Emirati genes more prone to diabetes: Expert

Emirati genes more prone to diabetes: Expert
The opening ceremony of the International Diabetes Federation (IDF) Congress 2017 in Abu Dhabi

Abu Dhabi - The most recent cross-sectional survey examined 4,200 samples from both expatriates and Emiratis


Anjana Sankar

Published: Tue 5 Dec 2017, 7:57 PM

Last updated: Tue 5 Dec 2017, 10:01 PM

Emirati genes could be more prone to diabetes, and a genetic and molecular research can offer breakthrough insight into the high-prevalence of lifestyle disease among the local population, a leading researcher said here on Tuesday.
"If you ask me whether ethnicity and genes play a role, I think, yes. Maybe, there is something in the Emirati genes that makes them more prone to diabetes," Prof Nabil Sulaiman, head of department of family and community medicine and behavioural science at Sharjah University, told Khaleej Times.
He was speaking on the sidelines of the International Diabetes Federation (IDF) Congress 2017 being held in Abu Dhabi, where Sulaiman presented the results of the latest UAE Diabetes and Lifestyle Survey.
The four-day event held under the patronage of His Highness Sheikh Mohamed bin Zayed Al Nahyan, Crown Prince of Abu Dhabi and Deputy Supreme Commander of the UAE Armed Forces, brings together more than 200 speakers and 230 diabetes associations from 170 countries.
Details of the study
Elaborating on the results of the survey, Sulaiman, who is the chief researcher, said 21.3 per cent of Emirati adults and 19.1 per cent expatriates between the age group 20 and 79, are found to be diabetic.
The most recent cross-sectional survey examined 4,200 samples from both expatriates and Emiratis.
"The study indicates Emiratis are at higher risk of diabetes than expatriates. In phase 3 of the study, genetic and molecular analysis of the samples will be done to understand how much of influence the Emirati genes have on the prevalence of diabetes," said Sulaiman.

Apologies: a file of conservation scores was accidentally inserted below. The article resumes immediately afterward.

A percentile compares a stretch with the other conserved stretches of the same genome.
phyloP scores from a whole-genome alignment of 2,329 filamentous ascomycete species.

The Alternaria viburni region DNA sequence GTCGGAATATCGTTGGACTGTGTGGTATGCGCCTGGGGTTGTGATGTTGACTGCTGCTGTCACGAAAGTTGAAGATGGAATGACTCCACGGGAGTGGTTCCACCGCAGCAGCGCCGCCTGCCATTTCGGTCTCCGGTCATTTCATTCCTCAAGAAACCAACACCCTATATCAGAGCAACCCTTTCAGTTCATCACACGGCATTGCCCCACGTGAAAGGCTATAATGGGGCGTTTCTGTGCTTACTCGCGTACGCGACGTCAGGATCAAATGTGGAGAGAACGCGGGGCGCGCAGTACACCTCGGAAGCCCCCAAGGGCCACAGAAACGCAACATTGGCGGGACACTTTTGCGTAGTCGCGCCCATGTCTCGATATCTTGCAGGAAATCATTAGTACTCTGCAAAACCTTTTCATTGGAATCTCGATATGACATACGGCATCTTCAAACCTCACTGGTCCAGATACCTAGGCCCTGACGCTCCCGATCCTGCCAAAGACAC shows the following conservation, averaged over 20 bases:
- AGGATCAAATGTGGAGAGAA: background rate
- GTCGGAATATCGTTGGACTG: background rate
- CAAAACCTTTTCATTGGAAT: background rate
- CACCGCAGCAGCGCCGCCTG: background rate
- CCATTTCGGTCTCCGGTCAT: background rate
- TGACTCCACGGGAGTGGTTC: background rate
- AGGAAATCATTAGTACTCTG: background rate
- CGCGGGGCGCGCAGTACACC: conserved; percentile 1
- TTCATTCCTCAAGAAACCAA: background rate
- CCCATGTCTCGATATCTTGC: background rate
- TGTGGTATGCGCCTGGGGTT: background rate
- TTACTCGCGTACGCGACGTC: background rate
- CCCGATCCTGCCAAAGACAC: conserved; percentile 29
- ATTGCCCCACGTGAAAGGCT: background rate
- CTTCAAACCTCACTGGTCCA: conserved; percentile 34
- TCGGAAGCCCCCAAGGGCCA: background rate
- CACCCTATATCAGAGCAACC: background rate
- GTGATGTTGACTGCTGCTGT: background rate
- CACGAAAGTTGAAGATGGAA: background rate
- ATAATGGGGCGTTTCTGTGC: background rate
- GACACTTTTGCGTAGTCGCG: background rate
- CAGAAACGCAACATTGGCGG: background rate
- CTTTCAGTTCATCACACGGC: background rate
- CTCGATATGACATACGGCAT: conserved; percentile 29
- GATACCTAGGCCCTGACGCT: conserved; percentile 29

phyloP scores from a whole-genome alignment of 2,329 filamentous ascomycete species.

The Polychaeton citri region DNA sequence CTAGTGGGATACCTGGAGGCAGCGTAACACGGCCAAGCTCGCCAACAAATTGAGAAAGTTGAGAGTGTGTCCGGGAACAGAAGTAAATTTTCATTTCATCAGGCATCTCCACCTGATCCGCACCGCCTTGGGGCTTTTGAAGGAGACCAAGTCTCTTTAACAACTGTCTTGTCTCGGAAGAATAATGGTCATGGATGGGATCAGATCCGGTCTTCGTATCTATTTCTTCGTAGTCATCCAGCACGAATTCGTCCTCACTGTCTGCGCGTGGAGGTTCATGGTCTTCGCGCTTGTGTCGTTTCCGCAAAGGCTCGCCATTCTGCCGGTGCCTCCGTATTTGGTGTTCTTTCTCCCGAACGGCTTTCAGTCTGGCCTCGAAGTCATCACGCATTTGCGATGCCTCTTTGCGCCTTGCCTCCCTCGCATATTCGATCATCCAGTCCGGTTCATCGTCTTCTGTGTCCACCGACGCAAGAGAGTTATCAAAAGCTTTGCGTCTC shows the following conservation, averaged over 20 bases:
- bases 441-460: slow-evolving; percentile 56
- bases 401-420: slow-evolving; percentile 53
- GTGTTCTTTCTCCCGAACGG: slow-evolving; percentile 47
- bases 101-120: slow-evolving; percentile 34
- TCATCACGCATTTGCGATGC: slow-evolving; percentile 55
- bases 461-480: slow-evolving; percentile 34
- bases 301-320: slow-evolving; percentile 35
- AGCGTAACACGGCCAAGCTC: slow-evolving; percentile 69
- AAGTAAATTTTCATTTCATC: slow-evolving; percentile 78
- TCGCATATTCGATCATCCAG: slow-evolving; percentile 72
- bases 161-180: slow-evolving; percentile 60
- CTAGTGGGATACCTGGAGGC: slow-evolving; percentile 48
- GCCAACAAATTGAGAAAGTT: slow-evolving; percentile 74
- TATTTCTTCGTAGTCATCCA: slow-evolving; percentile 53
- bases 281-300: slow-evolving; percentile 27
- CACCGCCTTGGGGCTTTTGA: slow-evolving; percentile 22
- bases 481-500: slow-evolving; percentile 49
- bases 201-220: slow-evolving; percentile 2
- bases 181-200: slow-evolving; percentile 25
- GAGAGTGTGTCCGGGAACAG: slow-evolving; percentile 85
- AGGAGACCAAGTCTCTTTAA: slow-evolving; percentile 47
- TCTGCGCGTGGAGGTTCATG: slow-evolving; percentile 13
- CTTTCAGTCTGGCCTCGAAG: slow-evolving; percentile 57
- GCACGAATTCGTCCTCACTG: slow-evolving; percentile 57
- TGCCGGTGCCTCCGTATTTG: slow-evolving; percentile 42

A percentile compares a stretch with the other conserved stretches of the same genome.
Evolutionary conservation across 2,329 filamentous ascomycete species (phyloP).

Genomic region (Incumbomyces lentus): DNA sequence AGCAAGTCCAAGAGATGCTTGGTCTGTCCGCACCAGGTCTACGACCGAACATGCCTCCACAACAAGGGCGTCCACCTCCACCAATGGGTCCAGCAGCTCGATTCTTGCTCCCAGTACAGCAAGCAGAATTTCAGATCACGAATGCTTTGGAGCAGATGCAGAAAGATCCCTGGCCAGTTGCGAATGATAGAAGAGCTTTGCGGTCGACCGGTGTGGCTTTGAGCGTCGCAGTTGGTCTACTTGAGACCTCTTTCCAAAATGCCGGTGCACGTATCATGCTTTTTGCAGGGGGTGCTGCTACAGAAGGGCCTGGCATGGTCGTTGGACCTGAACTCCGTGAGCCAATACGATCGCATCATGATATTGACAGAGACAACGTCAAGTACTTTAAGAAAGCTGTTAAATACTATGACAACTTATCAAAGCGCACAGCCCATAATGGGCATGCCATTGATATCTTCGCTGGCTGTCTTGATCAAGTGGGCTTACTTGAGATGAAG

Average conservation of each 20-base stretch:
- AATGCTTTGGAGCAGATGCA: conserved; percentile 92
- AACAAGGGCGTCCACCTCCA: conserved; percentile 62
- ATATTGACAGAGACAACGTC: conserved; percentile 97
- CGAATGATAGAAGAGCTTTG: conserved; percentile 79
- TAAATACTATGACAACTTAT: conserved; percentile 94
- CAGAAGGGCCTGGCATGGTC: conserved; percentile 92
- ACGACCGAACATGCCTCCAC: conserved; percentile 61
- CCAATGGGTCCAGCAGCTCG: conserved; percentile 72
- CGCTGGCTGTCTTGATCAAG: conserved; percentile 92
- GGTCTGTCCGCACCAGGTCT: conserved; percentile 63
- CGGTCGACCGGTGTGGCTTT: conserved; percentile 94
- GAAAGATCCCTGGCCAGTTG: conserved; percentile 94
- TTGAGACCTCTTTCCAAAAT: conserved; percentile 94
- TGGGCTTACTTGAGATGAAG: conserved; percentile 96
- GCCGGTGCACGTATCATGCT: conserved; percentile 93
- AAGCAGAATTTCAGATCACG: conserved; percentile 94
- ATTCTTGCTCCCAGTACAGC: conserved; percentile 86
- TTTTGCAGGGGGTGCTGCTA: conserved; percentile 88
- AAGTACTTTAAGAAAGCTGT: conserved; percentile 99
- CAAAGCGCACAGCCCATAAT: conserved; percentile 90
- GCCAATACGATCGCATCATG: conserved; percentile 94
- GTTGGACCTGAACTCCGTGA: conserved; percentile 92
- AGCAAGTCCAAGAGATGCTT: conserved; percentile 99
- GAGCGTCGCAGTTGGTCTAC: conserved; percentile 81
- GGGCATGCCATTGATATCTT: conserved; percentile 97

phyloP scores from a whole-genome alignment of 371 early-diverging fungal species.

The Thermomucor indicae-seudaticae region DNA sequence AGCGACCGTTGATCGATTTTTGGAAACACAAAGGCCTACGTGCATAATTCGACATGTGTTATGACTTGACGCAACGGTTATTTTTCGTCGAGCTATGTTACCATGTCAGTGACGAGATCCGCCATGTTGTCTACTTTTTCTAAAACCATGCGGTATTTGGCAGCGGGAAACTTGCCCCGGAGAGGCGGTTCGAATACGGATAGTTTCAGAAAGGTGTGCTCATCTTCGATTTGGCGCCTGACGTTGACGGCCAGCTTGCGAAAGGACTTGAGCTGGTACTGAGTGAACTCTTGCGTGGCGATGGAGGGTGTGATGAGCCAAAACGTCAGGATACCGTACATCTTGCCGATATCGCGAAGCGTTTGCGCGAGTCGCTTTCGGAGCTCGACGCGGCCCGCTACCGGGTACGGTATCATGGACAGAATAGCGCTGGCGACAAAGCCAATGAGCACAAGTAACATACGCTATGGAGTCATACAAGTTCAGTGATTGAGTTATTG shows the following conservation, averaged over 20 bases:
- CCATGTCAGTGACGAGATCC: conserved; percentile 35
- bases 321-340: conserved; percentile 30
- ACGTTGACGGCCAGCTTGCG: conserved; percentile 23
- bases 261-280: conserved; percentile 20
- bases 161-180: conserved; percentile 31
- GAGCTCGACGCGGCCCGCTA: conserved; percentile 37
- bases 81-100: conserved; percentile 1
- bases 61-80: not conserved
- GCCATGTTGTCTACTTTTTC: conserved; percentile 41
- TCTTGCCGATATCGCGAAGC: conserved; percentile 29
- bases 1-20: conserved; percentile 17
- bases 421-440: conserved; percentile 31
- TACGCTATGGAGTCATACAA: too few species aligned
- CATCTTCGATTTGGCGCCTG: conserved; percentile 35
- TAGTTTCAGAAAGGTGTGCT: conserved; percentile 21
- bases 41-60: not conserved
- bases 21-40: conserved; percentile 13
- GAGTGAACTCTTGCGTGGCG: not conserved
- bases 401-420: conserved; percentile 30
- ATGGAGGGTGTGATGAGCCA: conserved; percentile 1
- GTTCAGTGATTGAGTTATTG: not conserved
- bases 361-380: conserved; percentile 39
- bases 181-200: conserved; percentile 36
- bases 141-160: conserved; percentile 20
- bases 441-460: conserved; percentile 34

As per the survey that covered all ethnicities in the UAE, Emiratis topped in diabetes prevalence with 21.3 per cent, followed by Asians at 16.4 per cent, Arabs 15.2 per cent and African/Westerners at 11.9 per cent.
The prevalence rate is significantly associated with age, body mass index, family history, triglycerides and snoring.
According to the IDF 2017 Atlas, the total prevalence rate of diabetes among adults in the age group 20 to 79, is 17.3 per cent. The UAE stands third with Egypt's 18.8 per cent population and Saudi's 17.7 per cent diagnosed with diabetes.
Sulaiman said though the prevalence rates in the UAE has not increased considerably in the last five years, "a huge percentage of the population could be undiagnosed.
"Our estimate is for every person diagnosed with diabetes in the UAE, there are more than one undiagnosed case."
The impact of the prevalence of diabetes and its crippling effect on countries and people were discussed and solutions sought at the International Diabetes Federation 2017, being held at the Abu Dhabi National Exhibitions Company (Adnec).
The diabetes conference was officially launched on Tuesday in the presence of Lieutenant General Sheikh Saif bin Zayed Al Nahyan, Deputy Prime Minister and Minister of Interior, who attended the opening ceremony at Adnec.

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